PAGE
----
Stage Time: Yikes! Without This, Your Presentation Will Fall Apart!


Have you ever had the intention of creating a boring presentation? One that’s not memorable or leaves no lasting impression? Probably not. Nobody has the ‘intention’ of doing that. So, why are so many presentations boring and forgettable? Great question!

I remember the summer just before I entered first grade. My parents built a new house just across town. It was exciting — I can still see the trucks and cement mixers, and smell the soft clay they were digging up. After they poured the foundation and built the framework, I finally got to help! They put the plywood down for the floor in my room and gave me a little hammer and some nails and let me go to town. To this day, if you were to pull up the rug in that bedroom, you’d see scores of nails that were hammered half way in, bent and then hammered flat.

Toastmasters International World Champion of Public Speaking, Darren LaCroix teaches how to write a speech.What does this have to do with your presentation? Think about it. Once the structure was in place, little Darren couldn’t really affect the building of the house. Small issues won’t cause any damage when the structure has been built correctly. There are three components to a good presentation: structure, content and delivery.

Structure: the framework on which you build your speech (the ‘skeleton’)

Content: the stories, examples and metaphors (the ‘meat’ of the presentation)

Delivery: the manner in which you present (the ‘life energy’)

Often, we can find great content and work passionately on our delivery, but without good structure, it all falls apart. Many presenters don’t see the value or take the time to create good structure. For example, last year I was giving a keynote speech at a company in Florida. As usual, I arrived early to hear the other presenters. I listened to one passionate presenter who’d been on Oprah and was doing great work with kids. His stories were very good, his delivery was passionate and compelling. I’m sure many audience members left thinking he was great, simply because they laughed and liked him.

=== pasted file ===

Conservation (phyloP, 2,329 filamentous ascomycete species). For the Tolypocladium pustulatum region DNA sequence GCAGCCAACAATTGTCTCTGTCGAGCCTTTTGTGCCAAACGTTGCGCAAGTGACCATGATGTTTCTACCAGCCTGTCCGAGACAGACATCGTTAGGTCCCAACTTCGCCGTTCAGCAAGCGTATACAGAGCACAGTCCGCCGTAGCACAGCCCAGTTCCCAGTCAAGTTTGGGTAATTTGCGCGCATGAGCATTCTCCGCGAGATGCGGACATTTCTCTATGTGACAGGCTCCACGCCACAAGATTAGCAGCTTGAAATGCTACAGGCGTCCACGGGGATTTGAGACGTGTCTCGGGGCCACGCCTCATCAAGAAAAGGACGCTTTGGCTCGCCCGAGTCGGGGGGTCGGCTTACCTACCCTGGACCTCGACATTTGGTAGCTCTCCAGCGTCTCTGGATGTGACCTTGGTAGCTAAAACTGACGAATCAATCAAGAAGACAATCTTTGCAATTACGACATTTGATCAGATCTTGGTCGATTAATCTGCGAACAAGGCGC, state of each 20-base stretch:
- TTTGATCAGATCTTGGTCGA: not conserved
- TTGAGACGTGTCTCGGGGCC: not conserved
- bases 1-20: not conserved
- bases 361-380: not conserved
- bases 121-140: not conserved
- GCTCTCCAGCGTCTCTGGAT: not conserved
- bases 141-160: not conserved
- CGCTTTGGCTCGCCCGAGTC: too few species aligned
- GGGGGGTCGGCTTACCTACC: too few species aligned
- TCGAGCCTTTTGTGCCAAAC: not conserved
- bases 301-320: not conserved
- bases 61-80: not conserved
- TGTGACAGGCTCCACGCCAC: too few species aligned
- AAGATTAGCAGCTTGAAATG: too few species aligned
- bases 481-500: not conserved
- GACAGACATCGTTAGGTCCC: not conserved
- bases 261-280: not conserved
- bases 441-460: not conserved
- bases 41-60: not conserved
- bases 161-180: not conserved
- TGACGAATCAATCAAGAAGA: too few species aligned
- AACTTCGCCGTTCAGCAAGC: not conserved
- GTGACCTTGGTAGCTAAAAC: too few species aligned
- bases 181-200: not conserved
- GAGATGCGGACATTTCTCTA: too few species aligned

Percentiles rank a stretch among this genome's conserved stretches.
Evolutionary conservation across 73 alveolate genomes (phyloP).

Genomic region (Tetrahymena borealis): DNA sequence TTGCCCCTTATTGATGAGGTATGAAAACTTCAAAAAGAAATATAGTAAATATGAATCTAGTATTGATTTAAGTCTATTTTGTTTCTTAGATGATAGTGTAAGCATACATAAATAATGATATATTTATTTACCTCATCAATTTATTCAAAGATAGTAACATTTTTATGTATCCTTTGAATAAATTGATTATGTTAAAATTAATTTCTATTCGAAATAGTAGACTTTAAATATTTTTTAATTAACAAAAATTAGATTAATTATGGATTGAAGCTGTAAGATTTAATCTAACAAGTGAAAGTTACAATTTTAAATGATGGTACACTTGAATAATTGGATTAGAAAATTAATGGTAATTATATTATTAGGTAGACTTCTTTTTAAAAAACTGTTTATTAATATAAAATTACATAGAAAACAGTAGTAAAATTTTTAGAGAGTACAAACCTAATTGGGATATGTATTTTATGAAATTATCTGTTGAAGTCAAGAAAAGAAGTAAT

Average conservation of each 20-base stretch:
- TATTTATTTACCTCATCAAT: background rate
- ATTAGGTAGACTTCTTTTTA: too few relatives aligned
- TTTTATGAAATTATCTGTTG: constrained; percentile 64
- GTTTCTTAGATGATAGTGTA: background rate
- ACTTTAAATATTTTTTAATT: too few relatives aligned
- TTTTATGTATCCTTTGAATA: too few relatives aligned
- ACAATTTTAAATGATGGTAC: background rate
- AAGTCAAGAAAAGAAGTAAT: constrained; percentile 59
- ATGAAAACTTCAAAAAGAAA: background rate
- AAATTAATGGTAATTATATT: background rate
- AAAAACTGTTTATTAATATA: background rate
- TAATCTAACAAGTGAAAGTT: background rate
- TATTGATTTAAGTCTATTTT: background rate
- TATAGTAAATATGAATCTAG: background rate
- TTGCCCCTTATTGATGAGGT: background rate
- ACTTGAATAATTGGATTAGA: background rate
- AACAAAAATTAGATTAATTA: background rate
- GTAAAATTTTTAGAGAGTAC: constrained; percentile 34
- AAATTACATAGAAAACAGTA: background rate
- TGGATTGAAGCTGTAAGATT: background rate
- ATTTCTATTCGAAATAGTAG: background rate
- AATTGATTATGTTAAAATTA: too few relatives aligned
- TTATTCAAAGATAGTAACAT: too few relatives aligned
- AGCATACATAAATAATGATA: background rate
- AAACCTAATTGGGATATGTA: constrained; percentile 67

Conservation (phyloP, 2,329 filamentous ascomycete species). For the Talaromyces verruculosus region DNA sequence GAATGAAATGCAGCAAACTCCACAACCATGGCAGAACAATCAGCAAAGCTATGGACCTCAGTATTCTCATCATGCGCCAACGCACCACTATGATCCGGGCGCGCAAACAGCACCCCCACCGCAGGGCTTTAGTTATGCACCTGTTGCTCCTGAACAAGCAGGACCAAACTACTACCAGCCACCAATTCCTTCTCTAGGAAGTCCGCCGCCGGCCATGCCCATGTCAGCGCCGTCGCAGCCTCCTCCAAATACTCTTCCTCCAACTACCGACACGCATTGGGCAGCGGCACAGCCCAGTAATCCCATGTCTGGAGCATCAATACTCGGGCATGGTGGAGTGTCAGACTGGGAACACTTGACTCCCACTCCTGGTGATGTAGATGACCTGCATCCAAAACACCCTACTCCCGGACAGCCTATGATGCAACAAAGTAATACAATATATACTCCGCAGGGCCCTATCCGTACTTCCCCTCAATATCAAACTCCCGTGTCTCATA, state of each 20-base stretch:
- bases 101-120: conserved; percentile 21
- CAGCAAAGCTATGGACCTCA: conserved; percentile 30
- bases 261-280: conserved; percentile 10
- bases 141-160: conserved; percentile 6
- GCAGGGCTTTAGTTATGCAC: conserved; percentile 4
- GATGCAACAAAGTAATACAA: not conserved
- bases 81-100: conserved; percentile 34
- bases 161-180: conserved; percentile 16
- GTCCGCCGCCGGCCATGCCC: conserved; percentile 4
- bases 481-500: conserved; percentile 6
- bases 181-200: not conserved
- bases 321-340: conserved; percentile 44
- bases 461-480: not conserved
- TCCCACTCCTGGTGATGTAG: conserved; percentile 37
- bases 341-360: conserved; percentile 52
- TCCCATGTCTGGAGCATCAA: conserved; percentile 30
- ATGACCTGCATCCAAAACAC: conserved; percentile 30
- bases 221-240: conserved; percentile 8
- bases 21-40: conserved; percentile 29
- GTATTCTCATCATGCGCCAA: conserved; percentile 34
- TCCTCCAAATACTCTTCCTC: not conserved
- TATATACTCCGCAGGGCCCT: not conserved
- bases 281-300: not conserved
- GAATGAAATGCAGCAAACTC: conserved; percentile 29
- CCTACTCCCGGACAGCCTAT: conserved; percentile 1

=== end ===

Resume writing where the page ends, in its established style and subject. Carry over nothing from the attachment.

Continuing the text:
I don’t believe, however, that audience members walked away with a memorable message. He lacked good structure. I don’t fault him — if you don’t know, you don’t know. Many passionate presenters can ride a long way on great delivery. The challenge is that they don’t see how good they could be by building a simple structure.

For many years, I struggled and created my keynote speeches by trial and error. I had a three-point structure: an opening, a body, and a conclusion. Having an opening and closing is better than not having one, but the body of my speech was just a bunch of funny stories strung together. There was no real purpose to it. That might be okay for a seven-minute speech or an amateur one-hour presentation, but surely not for a professional!

In the corporate world, the presenters I coach deliver presentations with slides to help make their point. I always show them the power of creating a good structure before they put together their slide show. They see how 10 minutes of planning can save time and bring much clarity to the listener.

Many people (including me, in my early days of keynoting) don’t like structure. They feel it ‘confines’ them and limits their ability to be in the moment. I’ve learned that just the opposite is actually true.

Lou Heckler, CSP, CPAE and speaking coach says it brilliantly…

“Structure — it doesn’t ‘freeze’ you, it ‘frees’ you.”

That’s deep and powerful, isn’t it?

Like me, you may have to read it several times before you fully grasp what he’s saying. Good structure allows you to be in the moment and even go off on tangents, yet still have the ability to get back on track — and the audience will be able to follow right along with you. Structure is the opposite of memorizing. Early in my comedy career, I memorized my routine word-for-word. I was so nervous that if anyone heckled or said anything to me, I’d lose my place! In my mind, I had to go back to the beginning of my routine and start over to find my place. It gets even worse — when I would re-write a routine I’d have to un-learn the old one first!